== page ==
Which Elements Were Important?
Even if complex rehabilitation is warranted, it may not be possible to determine the effects of the individual elements of the program on the outcomes.20,25,32 This criticism affects this study as well. However, combining the results with theory and earlier research may offer some indication for important core elements of complex rehabilitation programs tailored for YACS.
SETTING INDIVIDUAL GOALS
According to theory and definitions of rehabilitation, rehabilitation is a goal-oriented process.8,10,31 Applying this theory into clinical practice, research has documented that assisting cancer survivors in setting achievable goals supports the process of health restoration and leads to improved outcomes.8,37,38 In line with this, Hauken et al24 found that YACS expressed that setting specific goals helped them to structure, motivate, and take responsibility for their rehabilitation process. The results revealed high goal achievement and increased participation and satisfaction in all areas of life. The experience of coping and control seemed to mediate the goal-oriented process.40 It therefore seems plausible to argue that setting individual goals within different areas of daily life may help YACS to specify and direct their efforts in the rehabilitation process and build coping capacities.
Physical activity is the single most studied element in cancer rehabilitation, showing physiological and psychological benefits in addition to reducing cancer recurrence risk and mortality.25,30 Research has shown that YACS are interested in programs targeting physical activity, that they prioritize physical goals but are in need of physical activity interventions to meet public guidelines.36,39,40 It seems that the results from this study fit into this picture: Significant improvements and large changes occurred within global HRQOL and all the physical and psychological dimensions of HRQOL, as well as a reduction in fatigue and significant improvement in physical fitness. These results may be explained in accordance with Ferrell et al,15 who state that an intervention directed to 1 dimension, in this case physical activity, may also have positive effects on the other dimensions. Given this study’s results together with the high compliance (>95%) to the exercise sessions, it seems that the content and conduct of physical activity in this program were relevant, feasible, and effective for YACS. Another important finding is that the participants continued with physical exercise between the residential stays at a surprisingly high level considering their reported fatigue at both T3 and T4 (Tables 3 and 4). In fact, physical activity with a mean value of 231.4 minutes in 4 sessions a week indicates physical activity in excess of the guidelines for physical activity for cancer survivors of at least 150 minutes a week.16 Furthermore, a perceived mean intensity of 14 using the Borg scale indicates 75% effort and a level expected to be effective in improving physical capacity and to give positive health effect.18,47 Thus, it may be suspected that the participants overreported their activity in the logs sent to the rehabilitation center. This is not very likely because the logs were filled out in a very detailed and specific way. The participants also knew that they would be tested on the restays and that cheating in the logs would most likely have been discovered. Thus, these results indicate that even fatigued cancer survivors can follow physical exercise guidelines when they get a safe and tailored exercise program.30 This also highlights the importance of healthcare providers focusing on and establishing physical activity guidelines throughout the treatment, which may prevent decreases in physical capacity and HRQOL.16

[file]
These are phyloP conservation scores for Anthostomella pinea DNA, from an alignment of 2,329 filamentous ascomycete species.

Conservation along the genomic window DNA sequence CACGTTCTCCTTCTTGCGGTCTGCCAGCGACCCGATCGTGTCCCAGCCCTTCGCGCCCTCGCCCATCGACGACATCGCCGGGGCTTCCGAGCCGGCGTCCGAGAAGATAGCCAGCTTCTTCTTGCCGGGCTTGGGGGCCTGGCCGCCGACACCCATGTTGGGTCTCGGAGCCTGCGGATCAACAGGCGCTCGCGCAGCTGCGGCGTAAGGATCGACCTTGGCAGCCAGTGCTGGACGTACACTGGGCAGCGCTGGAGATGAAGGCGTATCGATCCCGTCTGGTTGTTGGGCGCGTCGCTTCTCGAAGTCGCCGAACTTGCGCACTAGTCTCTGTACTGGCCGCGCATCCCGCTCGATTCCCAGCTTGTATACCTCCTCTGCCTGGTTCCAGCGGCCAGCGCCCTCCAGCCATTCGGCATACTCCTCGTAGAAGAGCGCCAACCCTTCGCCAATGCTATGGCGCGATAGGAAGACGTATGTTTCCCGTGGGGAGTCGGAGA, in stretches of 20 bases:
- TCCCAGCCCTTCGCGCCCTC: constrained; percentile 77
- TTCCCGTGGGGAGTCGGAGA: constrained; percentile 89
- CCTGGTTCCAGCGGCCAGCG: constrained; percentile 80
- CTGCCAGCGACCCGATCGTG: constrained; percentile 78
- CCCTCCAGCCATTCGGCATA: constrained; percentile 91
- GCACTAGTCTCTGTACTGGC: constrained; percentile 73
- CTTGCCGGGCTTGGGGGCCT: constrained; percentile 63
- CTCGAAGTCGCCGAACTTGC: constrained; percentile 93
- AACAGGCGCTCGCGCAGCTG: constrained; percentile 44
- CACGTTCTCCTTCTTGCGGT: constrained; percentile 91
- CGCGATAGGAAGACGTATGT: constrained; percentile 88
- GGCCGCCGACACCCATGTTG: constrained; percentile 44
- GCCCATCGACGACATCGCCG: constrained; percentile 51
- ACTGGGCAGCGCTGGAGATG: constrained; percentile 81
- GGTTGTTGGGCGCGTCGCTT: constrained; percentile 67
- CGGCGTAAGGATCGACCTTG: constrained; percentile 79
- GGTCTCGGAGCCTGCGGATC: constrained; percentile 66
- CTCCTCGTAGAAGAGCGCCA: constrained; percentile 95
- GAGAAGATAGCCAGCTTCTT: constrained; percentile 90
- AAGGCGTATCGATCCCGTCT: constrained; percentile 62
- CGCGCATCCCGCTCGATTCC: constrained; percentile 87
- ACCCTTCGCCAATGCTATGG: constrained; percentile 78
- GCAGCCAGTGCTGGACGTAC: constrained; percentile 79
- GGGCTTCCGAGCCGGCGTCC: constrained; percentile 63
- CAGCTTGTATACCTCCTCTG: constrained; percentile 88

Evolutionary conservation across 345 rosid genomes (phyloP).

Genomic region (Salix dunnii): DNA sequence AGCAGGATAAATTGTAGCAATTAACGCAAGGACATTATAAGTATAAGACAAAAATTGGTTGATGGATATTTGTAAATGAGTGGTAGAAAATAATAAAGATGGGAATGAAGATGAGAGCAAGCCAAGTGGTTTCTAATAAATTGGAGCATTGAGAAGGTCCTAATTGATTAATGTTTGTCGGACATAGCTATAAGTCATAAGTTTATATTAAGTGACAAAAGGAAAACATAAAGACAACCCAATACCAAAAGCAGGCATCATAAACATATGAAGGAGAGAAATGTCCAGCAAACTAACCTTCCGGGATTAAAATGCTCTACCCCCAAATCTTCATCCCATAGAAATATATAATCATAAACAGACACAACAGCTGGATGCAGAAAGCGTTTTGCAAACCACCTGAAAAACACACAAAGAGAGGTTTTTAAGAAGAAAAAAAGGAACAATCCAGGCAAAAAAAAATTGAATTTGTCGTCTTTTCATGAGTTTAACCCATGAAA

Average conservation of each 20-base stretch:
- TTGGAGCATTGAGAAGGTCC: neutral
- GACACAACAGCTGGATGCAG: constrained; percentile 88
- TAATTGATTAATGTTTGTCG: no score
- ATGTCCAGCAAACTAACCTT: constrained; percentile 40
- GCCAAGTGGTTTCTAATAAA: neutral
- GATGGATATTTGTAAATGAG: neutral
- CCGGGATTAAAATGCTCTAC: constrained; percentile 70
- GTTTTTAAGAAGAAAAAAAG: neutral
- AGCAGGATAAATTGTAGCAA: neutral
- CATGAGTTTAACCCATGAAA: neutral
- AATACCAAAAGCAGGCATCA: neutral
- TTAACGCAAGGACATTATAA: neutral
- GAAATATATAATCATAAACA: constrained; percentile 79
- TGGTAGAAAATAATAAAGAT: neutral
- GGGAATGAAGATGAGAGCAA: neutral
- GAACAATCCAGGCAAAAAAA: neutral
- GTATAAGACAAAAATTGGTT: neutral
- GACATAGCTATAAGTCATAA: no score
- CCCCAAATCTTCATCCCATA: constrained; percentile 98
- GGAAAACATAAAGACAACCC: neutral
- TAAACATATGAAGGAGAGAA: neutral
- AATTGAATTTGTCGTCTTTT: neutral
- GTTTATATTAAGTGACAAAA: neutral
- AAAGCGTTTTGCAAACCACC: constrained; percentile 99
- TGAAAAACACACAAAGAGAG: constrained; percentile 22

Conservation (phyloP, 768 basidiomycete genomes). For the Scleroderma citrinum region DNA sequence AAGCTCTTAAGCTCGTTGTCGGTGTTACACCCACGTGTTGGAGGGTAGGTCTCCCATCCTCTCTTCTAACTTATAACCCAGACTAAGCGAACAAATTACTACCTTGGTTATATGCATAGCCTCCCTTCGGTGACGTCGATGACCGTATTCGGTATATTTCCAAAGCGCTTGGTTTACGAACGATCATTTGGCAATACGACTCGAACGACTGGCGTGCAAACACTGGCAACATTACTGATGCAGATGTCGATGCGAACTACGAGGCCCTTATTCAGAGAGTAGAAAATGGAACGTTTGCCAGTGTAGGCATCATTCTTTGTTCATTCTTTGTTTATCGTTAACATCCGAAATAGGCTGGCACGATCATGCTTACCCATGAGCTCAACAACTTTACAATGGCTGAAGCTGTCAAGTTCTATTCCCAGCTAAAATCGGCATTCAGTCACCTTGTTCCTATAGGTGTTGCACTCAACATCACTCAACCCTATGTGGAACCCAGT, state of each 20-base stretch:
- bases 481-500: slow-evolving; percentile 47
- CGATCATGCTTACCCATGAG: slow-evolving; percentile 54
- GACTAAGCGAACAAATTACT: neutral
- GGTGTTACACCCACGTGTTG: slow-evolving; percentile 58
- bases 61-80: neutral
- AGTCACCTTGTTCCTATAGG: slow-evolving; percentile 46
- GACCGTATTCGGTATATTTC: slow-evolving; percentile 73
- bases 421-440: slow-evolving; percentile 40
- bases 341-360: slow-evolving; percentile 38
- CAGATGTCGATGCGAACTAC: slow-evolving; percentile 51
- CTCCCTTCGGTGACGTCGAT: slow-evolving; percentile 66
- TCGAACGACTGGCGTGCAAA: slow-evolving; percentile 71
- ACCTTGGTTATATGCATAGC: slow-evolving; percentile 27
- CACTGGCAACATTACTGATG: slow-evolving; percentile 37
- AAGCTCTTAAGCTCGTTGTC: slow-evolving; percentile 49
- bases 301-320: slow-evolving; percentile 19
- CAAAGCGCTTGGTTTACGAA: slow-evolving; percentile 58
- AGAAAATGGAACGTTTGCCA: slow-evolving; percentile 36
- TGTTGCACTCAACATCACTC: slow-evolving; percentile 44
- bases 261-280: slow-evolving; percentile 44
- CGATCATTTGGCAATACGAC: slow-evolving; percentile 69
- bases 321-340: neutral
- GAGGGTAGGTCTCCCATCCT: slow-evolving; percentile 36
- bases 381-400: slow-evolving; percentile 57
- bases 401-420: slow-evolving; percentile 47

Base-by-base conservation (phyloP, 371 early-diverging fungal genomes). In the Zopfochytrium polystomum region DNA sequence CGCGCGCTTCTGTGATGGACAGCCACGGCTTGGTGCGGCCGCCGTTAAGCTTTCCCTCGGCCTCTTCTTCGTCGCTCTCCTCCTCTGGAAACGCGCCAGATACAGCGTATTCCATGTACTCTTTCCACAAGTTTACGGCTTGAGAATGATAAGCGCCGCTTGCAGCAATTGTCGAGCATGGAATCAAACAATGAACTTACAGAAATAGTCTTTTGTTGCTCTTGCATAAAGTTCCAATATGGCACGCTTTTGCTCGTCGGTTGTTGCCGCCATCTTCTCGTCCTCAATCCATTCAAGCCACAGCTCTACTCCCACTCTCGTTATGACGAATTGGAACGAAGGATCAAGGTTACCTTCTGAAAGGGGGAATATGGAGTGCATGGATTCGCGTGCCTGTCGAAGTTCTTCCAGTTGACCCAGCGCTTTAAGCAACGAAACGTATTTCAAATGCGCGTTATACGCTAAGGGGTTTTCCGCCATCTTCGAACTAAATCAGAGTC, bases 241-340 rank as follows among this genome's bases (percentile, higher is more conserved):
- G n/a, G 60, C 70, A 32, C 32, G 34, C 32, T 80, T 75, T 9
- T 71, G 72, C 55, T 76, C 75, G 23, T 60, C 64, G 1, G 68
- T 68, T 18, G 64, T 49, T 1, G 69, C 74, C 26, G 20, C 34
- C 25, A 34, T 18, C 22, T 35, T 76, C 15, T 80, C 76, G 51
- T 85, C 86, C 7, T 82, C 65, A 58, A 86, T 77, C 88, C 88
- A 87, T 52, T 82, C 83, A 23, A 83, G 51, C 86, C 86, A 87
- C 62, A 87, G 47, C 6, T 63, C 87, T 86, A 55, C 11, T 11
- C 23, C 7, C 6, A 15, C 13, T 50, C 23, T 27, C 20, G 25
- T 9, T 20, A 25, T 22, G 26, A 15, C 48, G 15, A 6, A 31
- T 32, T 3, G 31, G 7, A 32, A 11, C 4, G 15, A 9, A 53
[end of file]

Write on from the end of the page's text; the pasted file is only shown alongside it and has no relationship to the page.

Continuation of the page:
Research within cancer rehabilitation indicates that both psychoeducation and use of CT are important elements of complex cancer rehabilitation.25,27,39 The theoretical base of psychoeducation and CT is to empower individuals by providing them with knowledge and decision-making skills that are important in enabling them to cope with their present health situation.7,8,11,12 Thus, the tailored psychoeducative program focusing on relevant aspects of YACS such as exercising and how to handle fatigue and return to work/studies may explain some of the positive improvements on the typical psychological dimensions such as CF and EF, as well as the other dimensions (Table 3 and Figure 2). These results are also in line with the framework of Ferrell et al15 indicating that psychoeducation may increase function in all dimensions. Furthermore, these results are also supported by a previous study wherein the participants reported that the psychoeducation provided them with new insight important for their control and coping.40
Rehabilitation is an individual process.8 Research has demonstrated that YACS have multifaceted challenges and needs in survivorship, emphasizing the importance of basing the rehabilitation process on individual needs.4,5,27,39 The participants’ individual needs were addressed in several ways in this study. First, the participants had individual appointments with different cancer rehabilitation specialists, including a physician, a physiotherapist, a nurse, a nutritionist, and a social worker, for a holistic appraisal of needs. All participants attended all appointments, indicating that they found these relevant (see Table 2). The individual perspective was also apparent in the setting and follow-up of personal goals, physical testing, and tailoring and supervision of the exercise program, as well as related to the participant logs. Therefore, it seems likely that the participants’ individual needs were identified, which also may have affected the different dimensions of HRQOL15 in a positive way.